Joseph Esposito

Michael Weinstein is a member of the Publishing Executive Hall of Fame and has 35 years experience in production, manufacturing, content management and change management.

He is currently Production Director for Teachers College Press. Previously, he was Vice President, Global Content and Media Production for Cengage Learning. Prior to that he was Vice President of Production and Manufacturing for Oxford University Press, Pearson/Prentice Hall, Worth Publishers and HarperCollins.

In those capacities, he has been a leader in managing process and content for delivery in as many ways possible.

As University Presses look to sidestep problems with traditional bookstores, library budget cuts, and the dominant role of Amazon, the attraction of selling direct-to consumers (D2C) is growing. Just about all University Presses are trying to sell books directly from their websites, but overall the success rate is not outstanding.

I’d bookmarked several articles this week waxing philosophical about the fate of the bookstore, and it seems I am not the only one who noticed this trend: Laura Hazard Owen did a nice round-up for GigaOM summarizing the contributions from some main players. Joseph Esposito, Mike Shatzkin and Seth Godin all approach the book issue from [...]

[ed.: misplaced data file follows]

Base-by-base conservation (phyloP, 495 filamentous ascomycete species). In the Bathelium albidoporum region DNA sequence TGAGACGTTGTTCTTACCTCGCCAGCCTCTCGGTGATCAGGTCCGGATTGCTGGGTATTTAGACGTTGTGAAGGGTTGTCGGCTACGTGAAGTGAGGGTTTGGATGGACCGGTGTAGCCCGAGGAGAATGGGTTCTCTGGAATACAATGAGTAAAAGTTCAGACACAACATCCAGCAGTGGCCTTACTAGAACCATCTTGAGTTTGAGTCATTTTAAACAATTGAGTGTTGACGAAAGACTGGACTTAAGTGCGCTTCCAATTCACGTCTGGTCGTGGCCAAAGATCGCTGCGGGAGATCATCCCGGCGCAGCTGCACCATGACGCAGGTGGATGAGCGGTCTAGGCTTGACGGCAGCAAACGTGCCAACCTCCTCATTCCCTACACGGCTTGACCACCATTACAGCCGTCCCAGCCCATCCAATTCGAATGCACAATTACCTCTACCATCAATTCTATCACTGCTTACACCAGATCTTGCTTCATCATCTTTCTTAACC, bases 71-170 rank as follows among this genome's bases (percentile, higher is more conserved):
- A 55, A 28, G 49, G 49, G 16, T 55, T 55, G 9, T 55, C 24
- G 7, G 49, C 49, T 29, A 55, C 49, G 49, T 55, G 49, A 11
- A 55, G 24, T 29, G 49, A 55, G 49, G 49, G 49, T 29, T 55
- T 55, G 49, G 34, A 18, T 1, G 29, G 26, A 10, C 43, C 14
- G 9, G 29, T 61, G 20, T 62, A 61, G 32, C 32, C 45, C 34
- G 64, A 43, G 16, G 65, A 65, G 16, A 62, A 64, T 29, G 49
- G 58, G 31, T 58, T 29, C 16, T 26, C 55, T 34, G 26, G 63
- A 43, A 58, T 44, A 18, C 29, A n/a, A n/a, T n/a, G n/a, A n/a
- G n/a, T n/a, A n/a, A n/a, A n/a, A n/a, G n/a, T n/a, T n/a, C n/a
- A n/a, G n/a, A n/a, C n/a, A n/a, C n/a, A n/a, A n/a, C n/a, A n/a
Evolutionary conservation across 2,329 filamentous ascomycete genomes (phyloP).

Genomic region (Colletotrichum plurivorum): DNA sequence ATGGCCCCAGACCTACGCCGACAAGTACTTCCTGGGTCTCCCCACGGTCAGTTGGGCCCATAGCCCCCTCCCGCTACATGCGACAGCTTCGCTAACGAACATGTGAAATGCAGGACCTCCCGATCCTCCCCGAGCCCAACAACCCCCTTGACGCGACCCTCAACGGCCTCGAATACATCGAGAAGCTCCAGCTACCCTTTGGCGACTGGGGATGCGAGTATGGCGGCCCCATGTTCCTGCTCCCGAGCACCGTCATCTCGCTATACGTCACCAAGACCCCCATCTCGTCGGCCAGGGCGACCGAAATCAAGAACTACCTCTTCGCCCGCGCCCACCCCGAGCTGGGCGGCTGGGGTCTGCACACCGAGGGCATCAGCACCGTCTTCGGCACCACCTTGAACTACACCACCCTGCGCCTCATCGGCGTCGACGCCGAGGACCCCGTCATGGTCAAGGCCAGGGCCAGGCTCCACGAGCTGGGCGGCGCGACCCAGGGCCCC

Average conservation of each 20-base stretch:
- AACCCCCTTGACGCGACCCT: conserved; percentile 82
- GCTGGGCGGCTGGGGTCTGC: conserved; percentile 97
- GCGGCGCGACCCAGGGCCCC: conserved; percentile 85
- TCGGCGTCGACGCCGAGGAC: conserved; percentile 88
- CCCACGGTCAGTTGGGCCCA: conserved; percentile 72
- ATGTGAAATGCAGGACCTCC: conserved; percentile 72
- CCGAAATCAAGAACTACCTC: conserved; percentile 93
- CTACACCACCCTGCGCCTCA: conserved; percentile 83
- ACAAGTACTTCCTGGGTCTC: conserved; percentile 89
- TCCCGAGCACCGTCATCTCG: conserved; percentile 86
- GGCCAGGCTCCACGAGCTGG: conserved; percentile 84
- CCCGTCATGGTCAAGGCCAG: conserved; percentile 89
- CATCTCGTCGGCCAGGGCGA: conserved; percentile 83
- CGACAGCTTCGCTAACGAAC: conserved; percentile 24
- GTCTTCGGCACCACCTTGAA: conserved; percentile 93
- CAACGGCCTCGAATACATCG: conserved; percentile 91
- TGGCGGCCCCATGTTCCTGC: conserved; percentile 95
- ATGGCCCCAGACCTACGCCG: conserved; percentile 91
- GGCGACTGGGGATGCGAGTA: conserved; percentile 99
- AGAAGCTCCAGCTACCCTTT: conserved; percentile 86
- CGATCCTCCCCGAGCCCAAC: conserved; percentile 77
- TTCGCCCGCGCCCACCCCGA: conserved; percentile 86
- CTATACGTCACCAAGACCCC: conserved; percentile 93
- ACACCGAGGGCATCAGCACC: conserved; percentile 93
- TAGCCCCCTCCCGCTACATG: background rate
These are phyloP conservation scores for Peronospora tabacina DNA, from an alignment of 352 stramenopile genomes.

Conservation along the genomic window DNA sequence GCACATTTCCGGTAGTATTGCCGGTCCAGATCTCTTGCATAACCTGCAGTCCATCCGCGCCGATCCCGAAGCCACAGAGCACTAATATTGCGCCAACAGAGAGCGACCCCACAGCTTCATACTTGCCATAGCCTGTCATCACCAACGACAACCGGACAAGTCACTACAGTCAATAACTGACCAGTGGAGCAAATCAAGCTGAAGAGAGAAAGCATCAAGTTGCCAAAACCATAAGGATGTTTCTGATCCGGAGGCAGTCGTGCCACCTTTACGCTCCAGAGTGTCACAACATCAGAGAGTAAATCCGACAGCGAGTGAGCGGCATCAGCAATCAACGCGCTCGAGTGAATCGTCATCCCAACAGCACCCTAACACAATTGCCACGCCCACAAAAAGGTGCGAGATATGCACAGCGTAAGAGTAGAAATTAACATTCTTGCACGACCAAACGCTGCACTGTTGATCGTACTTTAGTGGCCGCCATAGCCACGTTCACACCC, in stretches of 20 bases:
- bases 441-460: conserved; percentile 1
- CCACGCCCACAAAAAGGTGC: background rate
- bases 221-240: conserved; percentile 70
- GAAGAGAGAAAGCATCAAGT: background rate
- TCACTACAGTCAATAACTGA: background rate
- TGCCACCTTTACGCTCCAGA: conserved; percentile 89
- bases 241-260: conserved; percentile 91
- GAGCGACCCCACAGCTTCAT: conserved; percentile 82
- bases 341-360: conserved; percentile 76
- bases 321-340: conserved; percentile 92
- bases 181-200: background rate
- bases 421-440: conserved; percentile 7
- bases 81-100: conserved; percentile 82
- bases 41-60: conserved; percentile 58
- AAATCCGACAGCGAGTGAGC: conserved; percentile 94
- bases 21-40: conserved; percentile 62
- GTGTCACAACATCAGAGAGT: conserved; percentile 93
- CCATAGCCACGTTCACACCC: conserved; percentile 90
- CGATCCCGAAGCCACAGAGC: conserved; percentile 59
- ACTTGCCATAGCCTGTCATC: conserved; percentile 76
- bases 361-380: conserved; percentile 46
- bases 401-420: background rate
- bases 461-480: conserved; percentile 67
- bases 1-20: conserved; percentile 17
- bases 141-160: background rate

The post The Battle for Bookstores: Who’s their ideal customer now? appeared first on TeleRead: News and views on e-books, libraries, publishing and related topics.

Steve Earle wrote: “The revolution starts now / when you rise above your fear / And tear the walls around you down / The revolution starts here.”

Thankfully, time has finally brought us companies (big and small) that are re-thinking traditional content distribution business models. They’ve done this based on shifting technologies, shifting culture, sinking economies, new demands, and have begun creating new approaches. There are many out there, I wanted to mention a few examples.

From The Scholarly Kitchen comes this delightful essay about e-books and the personal library. The author, Joseph Esposito, writes a surprisingly nuanced piece on the print-fetishist-steps-into-digital-age theme. While Esposito does lament his lost print books, he also embraces the digital age and is a realist about the economies of print ownership: “We had been told that [...]

University presses publish plenty of books that are read only by academics. They also publish plenty of books that are read by no one. Inventory research has suggested that as much as half of a library’s holdings never circulate.

“We are very good at figuring out what kinds of books our patrons are going to want,” said Rick Anderson, associate dean for scholarly resources and collections at the University of Utah, at the annual meeting of the Association of American University Presses here on Tuesday.

We’ve heard a lot of people arguing that publishers should fight Amazon by dropping DRM. However, in The Scholarly Kitchen, Joseph Esposito has written a long and thoughtful piece looking at the possible drawbacks of this approach. Esposito first looks at the question of whether unauthorized sharing of e-books increases the market for them. His [...]

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